Social Aspects of Depression

  • Joseph A. Flaherty
  • F. Moises Gaviria


Over the last ten years, American psychiatry has witnessed a remarkable rise in interest in the social aspects of depression in particular. A key factor in this rise has been better agreement on research criteria for this group of disorders and new epidemiologic instruments such as the Diagnostic Interview Schedule (DIS), the Present States Examination (PSE), and the Center for Epidemiologic Studies-Depression Scale (CED-S). In a related theme, Dohrenwend has developed an instrument for measuring demoralization as a nonspecific indicator for depression and other psychopathology in community surveys (1). Weissman has developed a reliable scale for assessing social adjustment and has shown how this outcome variable is different than symptom ratings in depressive illness (2). In addition, two well known concepts, social support and life events, have been reexamined and applied to depressive illness. It is the purpose of this report to examine the research on these two variables in particular. This emphasis is predicated on the assumption that we are in danger of becoming complacent with our current understanding of and methodology for measuring these two crucial factors in the etiology and clinical course of the affective disorders.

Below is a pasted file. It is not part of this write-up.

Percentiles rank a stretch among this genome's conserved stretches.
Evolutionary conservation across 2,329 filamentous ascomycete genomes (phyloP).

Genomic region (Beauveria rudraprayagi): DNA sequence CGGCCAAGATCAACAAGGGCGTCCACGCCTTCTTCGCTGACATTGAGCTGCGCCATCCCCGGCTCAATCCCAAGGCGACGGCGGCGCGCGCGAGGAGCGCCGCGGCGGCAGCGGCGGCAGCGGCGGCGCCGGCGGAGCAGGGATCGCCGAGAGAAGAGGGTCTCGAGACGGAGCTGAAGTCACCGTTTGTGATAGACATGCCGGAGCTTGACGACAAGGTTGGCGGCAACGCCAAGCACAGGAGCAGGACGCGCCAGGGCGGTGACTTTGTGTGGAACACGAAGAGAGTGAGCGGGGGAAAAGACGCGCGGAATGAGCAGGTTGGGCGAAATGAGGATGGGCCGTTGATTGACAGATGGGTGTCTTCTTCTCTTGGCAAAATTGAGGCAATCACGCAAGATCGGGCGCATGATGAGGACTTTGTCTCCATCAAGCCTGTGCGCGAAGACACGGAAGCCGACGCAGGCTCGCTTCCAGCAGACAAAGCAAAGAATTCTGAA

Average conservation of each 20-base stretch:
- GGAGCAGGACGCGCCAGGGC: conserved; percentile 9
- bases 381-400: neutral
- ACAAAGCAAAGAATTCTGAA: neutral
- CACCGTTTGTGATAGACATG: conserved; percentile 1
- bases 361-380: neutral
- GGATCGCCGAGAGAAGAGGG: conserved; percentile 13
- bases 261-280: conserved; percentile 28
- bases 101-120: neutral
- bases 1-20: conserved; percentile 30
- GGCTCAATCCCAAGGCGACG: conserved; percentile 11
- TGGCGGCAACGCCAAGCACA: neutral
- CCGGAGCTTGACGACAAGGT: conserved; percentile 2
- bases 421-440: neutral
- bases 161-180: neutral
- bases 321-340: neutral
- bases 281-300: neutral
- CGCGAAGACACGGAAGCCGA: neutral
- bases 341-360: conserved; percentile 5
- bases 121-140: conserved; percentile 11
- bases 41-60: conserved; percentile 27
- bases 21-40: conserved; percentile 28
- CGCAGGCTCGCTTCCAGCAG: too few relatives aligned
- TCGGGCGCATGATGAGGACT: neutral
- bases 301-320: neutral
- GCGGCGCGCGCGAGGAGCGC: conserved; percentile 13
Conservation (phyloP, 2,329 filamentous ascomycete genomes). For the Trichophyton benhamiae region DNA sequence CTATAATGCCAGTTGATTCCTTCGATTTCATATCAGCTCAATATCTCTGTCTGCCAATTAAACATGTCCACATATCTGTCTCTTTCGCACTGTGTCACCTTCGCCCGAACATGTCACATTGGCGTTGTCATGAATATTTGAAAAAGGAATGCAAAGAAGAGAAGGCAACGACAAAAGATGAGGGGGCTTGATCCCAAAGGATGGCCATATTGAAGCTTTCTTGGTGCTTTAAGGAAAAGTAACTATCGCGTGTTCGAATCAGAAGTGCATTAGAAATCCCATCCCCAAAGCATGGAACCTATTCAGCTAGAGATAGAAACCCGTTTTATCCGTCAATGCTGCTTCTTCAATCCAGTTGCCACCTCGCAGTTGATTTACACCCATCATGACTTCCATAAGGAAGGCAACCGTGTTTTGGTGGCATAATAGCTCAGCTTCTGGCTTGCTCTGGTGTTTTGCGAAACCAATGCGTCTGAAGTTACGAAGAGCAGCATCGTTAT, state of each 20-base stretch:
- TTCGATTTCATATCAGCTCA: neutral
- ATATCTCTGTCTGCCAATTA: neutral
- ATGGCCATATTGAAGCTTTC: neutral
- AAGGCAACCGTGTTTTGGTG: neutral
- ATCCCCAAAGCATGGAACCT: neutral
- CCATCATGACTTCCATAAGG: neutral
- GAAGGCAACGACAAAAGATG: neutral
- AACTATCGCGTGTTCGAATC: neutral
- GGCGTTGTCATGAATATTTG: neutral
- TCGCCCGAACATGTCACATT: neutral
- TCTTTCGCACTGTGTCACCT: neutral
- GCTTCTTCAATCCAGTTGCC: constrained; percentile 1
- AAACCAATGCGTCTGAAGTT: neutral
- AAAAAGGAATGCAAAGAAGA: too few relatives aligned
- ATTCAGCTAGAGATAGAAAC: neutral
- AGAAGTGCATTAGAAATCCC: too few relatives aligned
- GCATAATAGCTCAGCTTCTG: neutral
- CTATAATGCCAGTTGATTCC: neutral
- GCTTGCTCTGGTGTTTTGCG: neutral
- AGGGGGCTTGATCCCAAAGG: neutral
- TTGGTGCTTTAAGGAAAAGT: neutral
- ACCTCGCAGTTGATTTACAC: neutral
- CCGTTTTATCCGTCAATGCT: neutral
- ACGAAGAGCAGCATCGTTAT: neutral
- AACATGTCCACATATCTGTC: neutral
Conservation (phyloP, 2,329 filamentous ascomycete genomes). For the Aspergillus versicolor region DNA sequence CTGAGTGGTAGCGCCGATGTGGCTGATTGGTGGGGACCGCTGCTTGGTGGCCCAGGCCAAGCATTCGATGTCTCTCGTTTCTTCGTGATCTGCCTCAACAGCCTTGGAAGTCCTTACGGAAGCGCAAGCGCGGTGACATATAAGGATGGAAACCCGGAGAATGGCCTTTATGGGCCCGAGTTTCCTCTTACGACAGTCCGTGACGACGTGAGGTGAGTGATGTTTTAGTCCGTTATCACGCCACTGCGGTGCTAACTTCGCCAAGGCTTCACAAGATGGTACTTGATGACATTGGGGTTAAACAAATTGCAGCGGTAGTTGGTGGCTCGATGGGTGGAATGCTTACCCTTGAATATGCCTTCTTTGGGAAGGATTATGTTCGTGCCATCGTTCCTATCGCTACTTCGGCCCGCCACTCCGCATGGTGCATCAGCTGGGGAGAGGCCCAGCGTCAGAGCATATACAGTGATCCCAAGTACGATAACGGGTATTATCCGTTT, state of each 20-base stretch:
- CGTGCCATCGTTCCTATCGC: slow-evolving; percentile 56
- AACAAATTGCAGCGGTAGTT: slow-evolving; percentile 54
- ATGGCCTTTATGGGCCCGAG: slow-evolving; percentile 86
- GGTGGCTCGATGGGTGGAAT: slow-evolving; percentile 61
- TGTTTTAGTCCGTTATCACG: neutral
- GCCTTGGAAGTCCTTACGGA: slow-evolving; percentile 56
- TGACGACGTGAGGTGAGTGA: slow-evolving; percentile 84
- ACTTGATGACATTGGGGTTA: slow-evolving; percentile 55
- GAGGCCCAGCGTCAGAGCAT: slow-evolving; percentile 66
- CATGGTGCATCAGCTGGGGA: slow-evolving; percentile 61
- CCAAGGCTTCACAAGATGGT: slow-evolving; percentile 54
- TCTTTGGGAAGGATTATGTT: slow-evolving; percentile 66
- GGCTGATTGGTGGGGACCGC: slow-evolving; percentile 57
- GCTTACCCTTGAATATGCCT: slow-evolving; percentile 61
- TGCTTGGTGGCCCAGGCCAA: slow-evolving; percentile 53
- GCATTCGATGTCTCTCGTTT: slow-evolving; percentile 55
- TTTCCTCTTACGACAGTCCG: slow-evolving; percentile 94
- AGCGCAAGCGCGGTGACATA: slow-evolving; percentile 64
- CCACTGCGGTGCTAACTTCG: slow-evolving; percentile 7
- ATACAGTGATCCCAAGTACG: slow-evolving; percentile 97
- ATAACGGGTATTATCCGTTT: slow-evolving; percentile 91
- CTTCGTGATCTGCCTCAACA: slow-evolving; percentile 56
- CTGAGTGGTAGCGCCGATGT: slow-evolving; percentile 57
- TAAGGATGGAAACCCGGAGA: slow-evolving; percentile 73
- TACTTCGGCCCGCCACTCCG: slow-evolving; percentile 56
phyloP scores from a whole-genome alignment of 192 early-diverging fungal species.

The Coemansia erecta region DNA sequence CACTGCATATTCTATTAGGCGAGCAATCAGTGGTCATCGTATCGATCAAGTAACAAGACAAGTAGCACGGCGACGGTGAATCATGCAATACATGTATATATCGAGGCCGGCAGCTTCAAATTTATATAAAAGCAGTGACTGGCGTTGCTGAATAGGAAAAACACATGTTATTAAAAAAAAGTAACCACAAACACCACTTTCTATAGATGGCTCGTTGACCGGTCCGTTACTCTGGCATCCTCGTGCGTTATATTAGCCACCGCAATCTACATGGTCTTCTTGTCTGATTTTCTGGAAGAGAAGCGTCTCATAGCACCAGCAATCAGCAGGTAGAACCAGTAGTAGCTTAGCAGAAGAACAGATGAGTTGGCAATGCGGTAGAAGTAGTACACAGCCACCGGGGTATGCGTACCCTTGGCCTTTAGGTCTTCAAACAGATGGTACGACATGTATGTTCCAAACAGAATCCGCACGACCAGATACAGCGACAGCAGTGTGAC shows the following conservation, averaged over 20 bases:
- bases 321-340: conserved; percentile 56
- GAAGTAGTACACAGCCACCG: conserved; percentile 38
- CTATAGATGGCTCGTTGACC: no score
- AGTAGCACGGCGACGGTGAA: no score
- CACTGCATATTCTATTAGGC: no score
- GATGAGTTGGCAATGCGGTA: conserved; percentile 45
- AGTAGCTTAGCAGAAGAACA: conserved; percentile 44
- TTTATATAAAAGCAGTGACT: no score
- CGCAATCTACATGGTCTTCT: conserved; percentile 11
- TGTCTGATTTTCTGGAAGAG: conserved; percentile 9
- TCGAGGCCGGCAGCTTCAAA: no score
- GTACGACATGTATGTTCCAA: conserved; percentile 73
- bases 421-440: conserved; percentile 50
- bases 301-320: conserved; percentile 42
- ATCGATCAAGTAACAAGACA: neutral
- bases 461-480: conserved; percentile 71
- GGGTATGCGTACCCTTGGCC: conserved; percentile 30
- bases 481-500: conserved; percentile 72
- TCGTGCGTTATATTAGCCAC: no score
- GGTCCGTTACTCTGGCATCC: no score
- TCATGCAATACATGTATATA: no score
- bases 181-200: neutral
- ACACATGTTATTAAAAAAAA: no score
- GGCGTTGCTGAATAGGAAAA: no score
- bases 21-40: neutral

Social Support Stressful Life Event Depressive Illness Early Life Stress Diagnostic Interview Schedule 
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Copyright information

© Springer Science+Business Media New York 1985

Authors and Affiliations

  • Joseph A. Flaherty
    • 1
  • F. Moises Gaviria
    • 1
  1. 1.Department of PsychiatryUniversity of Illinois at Chicago College of MedicineChicagoUSA

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